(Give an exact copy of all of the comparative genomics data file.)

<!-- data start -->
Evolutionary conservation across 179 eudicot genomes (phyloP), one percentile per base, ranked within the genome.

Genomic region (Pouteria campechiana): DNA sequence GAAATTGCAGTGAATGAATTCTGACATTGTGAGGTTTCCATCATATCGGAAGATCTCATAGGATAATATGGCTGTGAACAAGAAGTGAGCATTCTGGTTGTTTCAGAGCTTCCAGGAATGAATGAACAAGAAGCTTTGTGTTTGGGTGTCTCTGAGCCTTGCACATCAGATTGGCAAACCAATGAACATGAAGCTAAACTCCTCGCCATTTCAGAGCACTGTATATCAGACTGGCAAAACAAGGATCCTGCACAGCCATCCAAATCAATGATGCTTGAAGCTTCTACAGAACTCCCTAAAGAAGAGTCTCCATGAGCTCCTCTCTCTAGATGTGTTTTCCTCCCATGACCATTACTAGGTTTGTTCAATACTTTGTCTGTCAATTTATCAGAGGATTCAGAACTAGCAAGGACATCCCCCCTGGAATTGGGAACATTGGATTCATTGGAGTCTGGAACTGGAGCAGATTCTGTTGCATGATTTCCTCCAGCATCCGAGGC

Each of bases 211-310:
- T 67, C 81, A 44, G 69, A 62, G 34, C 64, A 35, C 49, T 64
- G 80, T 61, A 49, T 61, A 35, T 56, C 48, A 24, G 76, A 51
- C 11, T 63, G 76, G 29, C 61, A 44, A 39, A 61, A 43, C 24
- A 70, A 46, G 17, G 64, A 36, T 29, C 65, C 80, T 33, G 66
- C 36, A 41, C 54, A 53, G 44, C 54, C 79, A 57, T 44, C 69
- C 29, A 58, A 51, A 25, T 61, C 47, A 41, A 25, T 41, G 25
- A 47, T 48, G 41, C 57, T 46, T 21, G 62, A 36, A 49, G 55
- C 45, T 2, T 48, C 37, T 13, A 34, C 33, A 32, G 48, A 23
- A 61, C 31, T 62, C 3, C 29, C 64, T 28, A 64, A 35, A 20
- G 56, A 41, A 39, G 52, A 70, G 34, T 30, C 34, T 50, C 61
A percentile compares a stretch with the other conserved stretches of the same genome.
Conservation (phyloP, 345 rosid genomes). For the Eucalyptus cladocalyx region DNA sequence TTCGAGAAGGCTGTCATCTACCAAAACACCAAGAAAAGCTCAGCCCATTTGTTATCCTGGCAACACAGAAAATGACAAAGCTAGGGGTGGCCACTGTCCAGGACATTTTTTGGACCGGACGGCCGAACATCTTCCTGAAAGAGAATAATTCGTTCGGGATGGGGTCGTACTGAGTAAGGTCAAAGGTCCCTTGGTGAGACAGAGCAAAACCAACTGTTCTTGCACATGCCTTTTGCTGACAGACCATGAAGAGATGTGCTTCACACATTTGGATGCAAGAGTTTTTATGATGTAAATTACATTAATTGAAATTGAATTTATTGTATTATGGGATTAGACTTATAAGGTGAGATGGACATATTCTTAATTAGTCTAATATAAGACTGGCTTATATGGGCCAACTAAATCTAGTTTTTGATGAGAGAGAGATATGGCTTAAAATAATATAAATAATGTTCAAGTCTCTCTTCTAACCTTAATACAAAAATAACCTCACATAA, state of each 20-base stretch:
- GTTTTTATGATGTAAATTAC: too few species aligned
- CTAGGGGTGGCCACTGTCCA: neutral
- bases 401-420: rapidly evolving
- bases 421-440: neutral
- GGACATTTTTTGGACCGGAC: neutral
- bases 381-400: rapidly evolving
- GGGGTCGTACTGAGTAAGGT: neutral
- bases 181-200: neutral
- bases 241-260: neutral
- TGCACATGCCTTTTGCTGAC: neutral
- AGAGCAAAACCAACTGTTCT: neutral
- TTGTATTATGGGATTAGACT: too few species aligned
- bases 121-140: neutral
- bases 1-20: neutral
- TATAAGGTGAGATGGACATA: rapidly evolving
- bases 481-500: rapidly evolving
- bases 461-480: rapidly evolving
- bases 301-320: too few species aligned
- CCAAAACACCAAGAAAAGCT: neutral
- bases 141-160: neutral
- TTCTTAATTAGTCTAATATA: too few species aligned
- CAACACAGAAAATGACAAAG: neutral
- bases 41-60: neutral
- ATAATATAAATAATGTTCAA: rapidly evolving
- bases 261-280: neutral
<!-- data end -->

Evolutionary conservation across 179 eudicot genomes (phyloP), one percentile per base, ranked within the genome.

Genomic region (Pouteria campechiana): DNA sequence GAAATTGCAGTGAATGAATTCTGACATTGTGAGGTTTCCATCATATCGGAAGATCTCATAGGATAATATGGCTGTGAACAAGAAGTGAGCATTCTGGTTGTTTCAGAGCTTCCAGGAATGAATGAACAAGAAGCTTTGTGTTTGGGTGTCTCTGAGCCTTGCACATCAGATTGGCAAACCAATGAACATGAAGCTAAACTCCTCGCCATTTCAGAGCACTGTATATCAGACTGGCAAAACAAGGATCCTGCACAGCCATCCAAATCAATGATGCTTGAAGCTTCTACAGAACTCCCTAAAGAAGAGTCTCCATGAGCTCCTCTCTCTAGATGTGTTTTCCTCCCATGACCATTACTAGGTTTGTTCAATACTTTGTCTGTCAATTTATCAGAGGATTCAGAACTAGCAAGGACATCCCCCCTGGAATTGGGAACATTGGATTCATTGGAGTCTGGAACTGGAGCAGATTCTGTTGCATGATTTCCTCCAGCATCCGAGGC

Each of bases 211-310:
- T 67, C 81, A 44, G 69, A 62, G 34, C 64, A 35, C 49, T 64
- G 80, T 61, A 49, T 61, A 35, T 56, C 48, A 24, G 76, A 51
- C 11, T 63, G 76, G 29, C 61, A 44, A 39, A 61, A 43, C 24
- A 70, A 46, G 17, G 64, A 36, T 29, C 65, C 80, T 33, G 66
- C 36, A 41, C 54, A 53, G 44, C 54, C 79, A 57, T 44, C 69
- C 29, A 58, A 51, A 25, T 61, C 47, A 41, A 25, T 41, G 25
- A 47, T 48, G 41, C 57, T 46, T 21, G 62, A 36, A 49, G 55
- C 45, T 2, T 48, C 37, T 13, A 34, C 33, A 32, G 48, A 23
- A 61, C 31, T 62, C 3, C 29, C 64, T 28, A 64, A 35, A 20
- G 56, A 41, A 39, G 52, A 70, G 34, T 30, C 34, T 50, C 61
A percentile compares a stretch with the other conserved stretches of the same genome.
Conservation (phyloP, 345 rosid genomes). For the Eucalyptus cladocalyx region DNA sequence TTCGAGAAGGCTGTCATCTACCAAAACACCAAGAAAAGCTCAGCCCATTTGTTATCCTGGCAACACAGAAAATGACAAAGCTAGGGGTGGCCACTGTCCAGGACATTTTTTGGACCGGACGGCCGAACATCTTCCTGAAAGAGAATAATTCGTTCGGGATGGGGTCGTACTGAGTAAGGTCAAAGGTCCCTTGGTGAGACAGAGCAAAACCAACTGTTCTTGCACATGCCTTTTGCTGACAGACCATGAAGAGATGTGCTTCACACATTTGGATGCAAGAGTTTTTATGATGTAAATTACATTAATTGAAATTGAATTTATTGTATTATGGGATTAGACTTATAAGGTGAGATGGACATATTCTTAATTAGTCTAATATAAGACTGGCTTATATGGGCCAACTAAATCTAGTTTTTGATGAGAGAGAGATATGGCTTAAAATAATATAAATAATGTTCAAGTCTCTCTTCTAACCTTAATACAAAAATAACCTCACATAA, state of each 20-base stretch:
- GTTTTTATGATGTAAATTAC: too few species aligned
- CTAGGGGTGGCCACTGTCCA: neutral
- bases 401-420: rapidly evolving
- bases 421-440: neutral
- GGACATTTTTTGGACCGGAC: neutral
- bases 381-400: rapidly evolving
- GGGGTCGTACTGAGTAAGGT: neutral
- bases 181-200: neutral
- bases 241-260: neutral
- TGCACATGCCTTTTGCTGAC: neutral
- AGAGCAAAACCAACTGTTCT: neutral
- TTGTATTATGGGATTAGACT: too few species aligned
- bases 121-140: neutral
- bases 1-20: neutral
- TATAAGGTGAGATGGACATA: rapidly evolving
- bases 481-500: rapidly evolving
- bases 461-480: rapidly evolving
- bases 301-320: too few species aligned
- CCAAAACACCAAGAAAAGCT: neutral
- bases 141-160: neutral
- TTCTTAATTAGTCTAATATA: too few species aligned
- CAACACAGAAAATGACAAAG: neutral
- bases 41-60: neutral
- ATAATATAAATAATGTTCAA: rapidly evolving
- bases 261-280: neutral